The UPS® cargo eBike is equipped with a battery-powered electric motor that can travel longer distances than traditional bikes, carry substantial loads and navigate hills and other terrain. The modular, detachable boxes on the trailer can hold up to 400 lbs. and have a 95 cubic foot capacity. The bikes can be operated with human pedal power or battery power, providing drivers with the flexibility they need to navigate changing terrain and energy efficiency.
“Seattle has always been the city that invents the future, and now we are partnering with one of our hometown companies to help drive innovations in transportation,” said Seattle Mayor Jenny A. Durkan. “As Seattle grows and public and private megaprojects limit capacity on our downtown streets, this pilot will help us better understand how we can ensure the delivery of goods while making space on our streets for transit, bikes, and pedestrians. We are eager to learn how pilots like these can help build a city of the future with fewer cars, more transit and less carbon pollution.”
UPS and the University of Washington Urban Freight Lab will evaluate the cargo eBike’s reliability, design and integration into Seattle’s infrastructure over the next year. The Urban Freight Lab is an initiative that brings together transportation engineers and urban planners who manage public spaces with retailers, freight carriers and technology companies supporting transportation solutions. UPS will share data and analyses from the pilot for assessment against two of the lab’s key objectives: improving first delivery attempts and reducing “dwell time,” both of which should reduce traffic congestion and pollution.
The success of the UPS eBike was first demonstrated in 2012 in Hamburg, Germany, and serves as a prototype for the company’s newest cargo eBike in Seattle. The company also operates inner-city delivery projects with delivery on foot and by bike in more than 30 major cities worldwide, including Leuven and Mechelen, Belgium; Paris and Toulouse, France; Frankfurt, Hamburg, Herne, Offenbach, Oldenburg and Munich, Germany; Dublin, Ireland; Rome and Verona, Italy; and London, U.K. in addition to the one other eBike previously operating in the United States in Pittsburgh.
Using its “Rolling Laboratory” approach, UPS deploys approximately 9,300 low-emission vehicles worldwide to determine what alternative fuel and advanced technology vehicles work best in various routes and duty cycles. This includes all-electric, hybrid electric, hydraulic hybrid, ethanol, compressed natural gas (CNG), liquefied natural gas (LNG) and propane. In Washington, UPS uses 10 electric and hybrid electric vehicles. The cargo eBike is part of a broader UPS strategy to continue to electrify its delivery fleet.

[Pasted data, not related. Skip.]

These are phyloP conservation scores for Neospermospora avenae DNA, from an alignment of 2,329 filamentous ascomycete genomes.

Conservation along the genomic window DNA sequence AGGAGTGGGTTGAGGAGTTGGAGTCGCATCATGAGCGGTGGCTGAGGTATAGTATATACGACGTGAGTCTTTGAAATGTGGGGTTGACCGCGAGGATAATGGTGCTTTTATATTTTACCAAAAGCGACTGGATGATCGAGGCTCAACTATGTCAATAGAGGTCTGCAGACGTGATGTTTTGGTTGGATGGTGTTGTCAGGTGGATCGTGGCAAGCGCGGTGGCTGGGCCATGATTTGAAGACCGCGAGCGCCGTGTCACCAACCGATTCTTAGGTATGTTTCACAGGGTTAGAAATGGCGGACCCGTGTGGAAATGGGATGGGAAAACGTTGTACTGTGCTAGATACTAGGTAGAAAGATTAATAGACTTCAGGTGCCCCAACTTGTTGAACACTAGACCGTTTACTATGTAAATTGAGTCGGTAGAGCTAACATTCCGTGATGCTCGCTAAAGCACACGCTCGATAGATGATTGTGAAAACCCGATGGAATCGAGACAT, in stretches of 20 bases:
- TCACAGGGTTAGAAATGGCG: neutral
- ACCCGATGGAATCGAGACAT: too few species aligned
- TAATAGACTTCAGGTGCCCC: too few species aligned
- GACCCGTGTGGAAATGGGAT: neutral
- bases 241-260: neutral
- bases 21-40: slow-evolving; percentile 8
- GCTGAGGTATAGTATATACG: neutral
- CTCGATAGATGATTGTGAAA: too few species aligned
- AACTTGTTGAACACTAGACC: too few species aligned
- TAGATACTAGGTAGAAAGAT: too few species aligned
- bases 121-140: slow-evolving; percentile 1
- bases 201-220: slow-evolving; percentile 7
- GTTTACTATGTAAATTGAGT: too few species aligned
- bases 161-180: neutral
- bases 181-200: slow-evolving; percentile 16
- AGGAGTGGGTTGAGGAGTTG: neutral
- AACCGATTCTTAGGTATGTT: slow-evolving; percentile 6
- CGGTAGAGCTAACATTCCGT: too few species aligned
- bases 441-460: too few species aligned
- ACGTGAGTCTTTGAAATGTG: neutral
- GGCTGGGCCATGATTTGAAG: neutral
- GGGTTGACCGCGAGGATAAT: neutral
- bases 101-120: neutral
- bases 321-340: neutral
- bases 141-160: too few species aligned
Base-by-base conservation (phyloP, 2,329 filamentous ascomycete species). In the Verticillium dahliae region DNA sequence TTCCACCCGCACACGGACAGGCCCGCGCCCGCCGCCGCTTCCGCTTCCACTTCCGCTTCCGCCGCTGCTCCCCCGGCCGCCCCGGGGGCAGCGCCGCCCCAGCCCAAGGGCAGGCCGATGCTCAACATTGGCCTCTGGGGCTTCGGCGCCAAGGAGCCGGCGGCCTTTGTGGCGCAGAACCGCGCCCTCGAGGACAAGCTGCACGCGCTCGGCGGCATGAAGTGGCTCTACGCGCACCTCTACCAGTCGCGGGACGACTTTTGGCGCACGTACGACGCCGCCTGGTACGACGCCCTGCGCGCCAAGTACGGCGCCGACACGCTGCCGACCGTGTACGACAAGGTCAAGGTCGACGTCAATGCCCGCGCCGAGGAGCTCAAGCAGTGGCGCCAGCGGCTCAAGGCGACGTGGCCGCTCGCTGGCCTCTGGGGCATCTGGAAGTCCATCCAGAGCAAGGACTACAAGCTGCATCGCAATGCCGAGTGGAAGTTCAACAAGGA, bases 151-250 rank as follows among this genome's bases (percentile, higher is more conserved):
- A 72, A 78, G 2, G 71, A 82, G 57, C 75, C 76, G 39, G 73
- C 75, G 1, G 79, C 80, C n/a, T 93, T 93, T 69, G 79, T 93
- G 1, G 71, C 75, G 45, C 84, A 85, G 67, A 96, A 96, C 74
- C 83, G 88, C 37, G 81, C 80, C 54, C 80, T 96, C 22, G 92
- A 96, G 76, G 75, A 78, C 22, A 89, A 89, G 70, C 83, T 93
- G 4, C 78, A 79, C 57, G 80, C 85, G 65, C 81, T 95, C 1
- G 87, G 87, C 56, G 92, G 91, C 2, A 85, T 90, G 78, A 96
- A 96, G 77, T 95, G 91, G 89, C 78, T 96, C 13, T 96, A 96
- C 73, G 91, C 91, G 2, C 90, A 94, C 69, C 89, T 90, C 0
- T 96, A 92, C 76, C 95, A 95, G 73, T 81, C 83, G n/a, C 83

7 responses to “In a return to its 1907 roots, UPS will deliver by cargo bike in downtown Seattle”
While the overall goals are certainly laudable, these cargo bikes are pretty wide. Seem like they would be effective at blocking the 2nd Ave track in both directions.
Was just thinking that while an admirable goal, I don’t want that monstrosity using the bicycle network.
I hope they won’t be parking these in the bike lanes. While they will be easier to get around than their trucks are, they are still an obstruction and bigger than a regular bike.
They look small enough that they could be parked in the furniture zone of the sidewalk, rather than block the bike lane.
Not a bad start for deliveries in the market but really, the bigger issue of private motor vehicles being allowed to drive and park in the market during business hours creates a horrible environment in an already crowded area.
I remember some years ago when UPS was delivering parcels by bike and trailer in the Ballard area during the holiday season. They would off load parcels from a UPS truck to the riders who then delivered by bike and trailer. I believe they did this for two holiday seasons possibly around 2010-11?
I talked to one of the riders and he said it was a lot of work due to the hills but they were not using eBikes at that time, an electric motor would really help.
“The cargo eBikes will operate in the historic Pike Place Market and downtown Seattle area on sidewalks and in designated bike lanes.”
Shouldn’t they also have full-lane rights to the road too?